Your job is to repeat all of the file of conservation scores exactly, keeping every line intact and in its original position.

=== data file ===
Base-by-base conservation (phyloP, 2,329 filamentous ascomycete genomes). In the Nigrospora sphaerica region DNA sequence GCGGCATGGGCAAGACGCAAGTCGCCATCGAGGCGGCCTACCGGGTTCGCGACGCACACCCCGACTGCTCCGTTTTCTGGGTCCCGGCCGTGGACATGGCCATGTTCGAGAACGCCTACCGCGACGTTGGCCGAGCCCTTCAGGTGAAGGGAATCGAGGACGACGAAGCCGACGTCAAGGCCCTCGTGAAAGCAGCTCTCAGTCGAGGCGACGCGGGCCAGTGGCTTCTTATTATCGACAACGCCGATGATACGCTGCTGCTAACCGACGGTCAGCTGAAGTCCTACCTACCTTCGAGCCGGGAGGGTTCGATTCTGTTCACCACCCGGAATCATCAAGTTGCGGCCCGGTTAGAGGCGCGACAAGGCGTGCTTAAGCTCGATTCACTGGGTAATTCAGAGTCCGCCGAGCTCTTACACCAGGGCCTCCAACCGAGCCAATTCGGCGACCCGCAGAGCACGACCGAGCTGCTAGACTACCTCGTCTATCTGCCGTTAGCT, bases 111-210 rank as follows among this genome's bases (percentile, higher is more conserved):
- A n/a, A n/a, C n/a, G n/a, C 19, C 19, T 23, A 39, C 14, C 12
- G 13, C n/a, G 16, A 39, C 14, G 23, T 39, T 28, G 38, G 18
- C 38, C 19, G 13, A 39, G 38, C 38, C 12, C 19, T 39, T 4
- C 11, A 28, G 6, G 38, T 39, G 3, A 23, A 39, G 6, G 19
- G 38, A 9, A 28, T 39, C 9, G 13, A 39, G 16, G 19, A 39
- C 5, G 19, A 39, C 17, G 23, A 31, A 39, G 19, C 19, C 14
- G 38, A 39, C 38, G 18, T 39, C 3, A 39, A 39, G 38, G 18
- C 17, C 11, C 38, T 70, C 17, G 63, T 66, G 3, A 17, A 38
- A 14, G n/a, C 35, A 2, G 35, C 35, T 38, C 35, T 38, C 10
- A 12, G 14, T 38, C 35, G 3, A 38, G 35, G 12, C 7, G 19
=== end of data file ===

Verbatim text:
Base-by-base conservation (phyloP, 2,329 filamentous ascomycete genomes). In the Nigrospora sphaerica region DNA sequence GCGGCATGGGCAAGACGCAAGTCGCCATCGAGGCGGCCTACCGGGTTCGCGACGCACACCCCGACTGCTCCGTTTTCTGGGTCCCGGCCGTGGACATGGCCATGTTCGAGAACGCCTACCGCGACGTTGGCCGAGCCCTTCAGGTGAAGGGAATCGAGGACGACGAAGCCGACGTCAAGGCCCTCGTGAAAGCAGCTCTCAGTCGAGGCGACGCGGGCCAGTGGCTTCTTATTATCGACAACGCCGATGATACGCTGCTGCTAACCGACGGTCAGCTGAAGTCCTACCTACCTTCGAGCCGGGAGGGTTCGATTCTGTTCACCACCCGGAATCATCAAGTTGCGGCCCGGTTAGAGGCGCGACAAGGCGTGCTTAAGCTCGATTCACTGGGTAATTCAGAGTCCGCCGAGCTCTTACACCAGGGCCTCCAACCGAGCCAATTCGGCGACCCGCAGAGCACGACCGAGCTGCTAGACTACCTCGTCTATCTGCCGTTAGCT, bases 111-210 rank as follows among this genome's bases (percentile, higher is more conserved):
- A n/a, A n/a, C n/a, G n/a, C 19, C 19, T 23, A 39, C 14, C 12
- G 13, C n/a, G 16, A 39, C 14, G 23, T 39, T 28, G 38, G 18
- C 38, C 19, G 13, A 39, G 38, C 38, C 12, C 19, T 39, T 4
- C 11, A 28, G 6, G 38, T 39, G 3, A 23, A 39, G 6, G 19
- G 38, A 9, A 28, T 39, C 9, G 13, A 39, G 16, G 19, A 39
- C 5, G 19, A 39, C 17, G 23, A 31, A 39, G 19, C 19, C 14
- G 38, A 39, C 38, G 18, T 39, C 3, A 39, A 39, G 38, G 18
- C 17, C 11, C 38, T 70, C 17, G 63, T 66, G 3, A 17, A 38
- A 14, G n/a, C 35, A 2, G 35, C 35, T 38, C 35, T 38, C 10
- A 12, G 14, T 38, C 35, G 3, A 38, G 35, G 12, C 7, G 19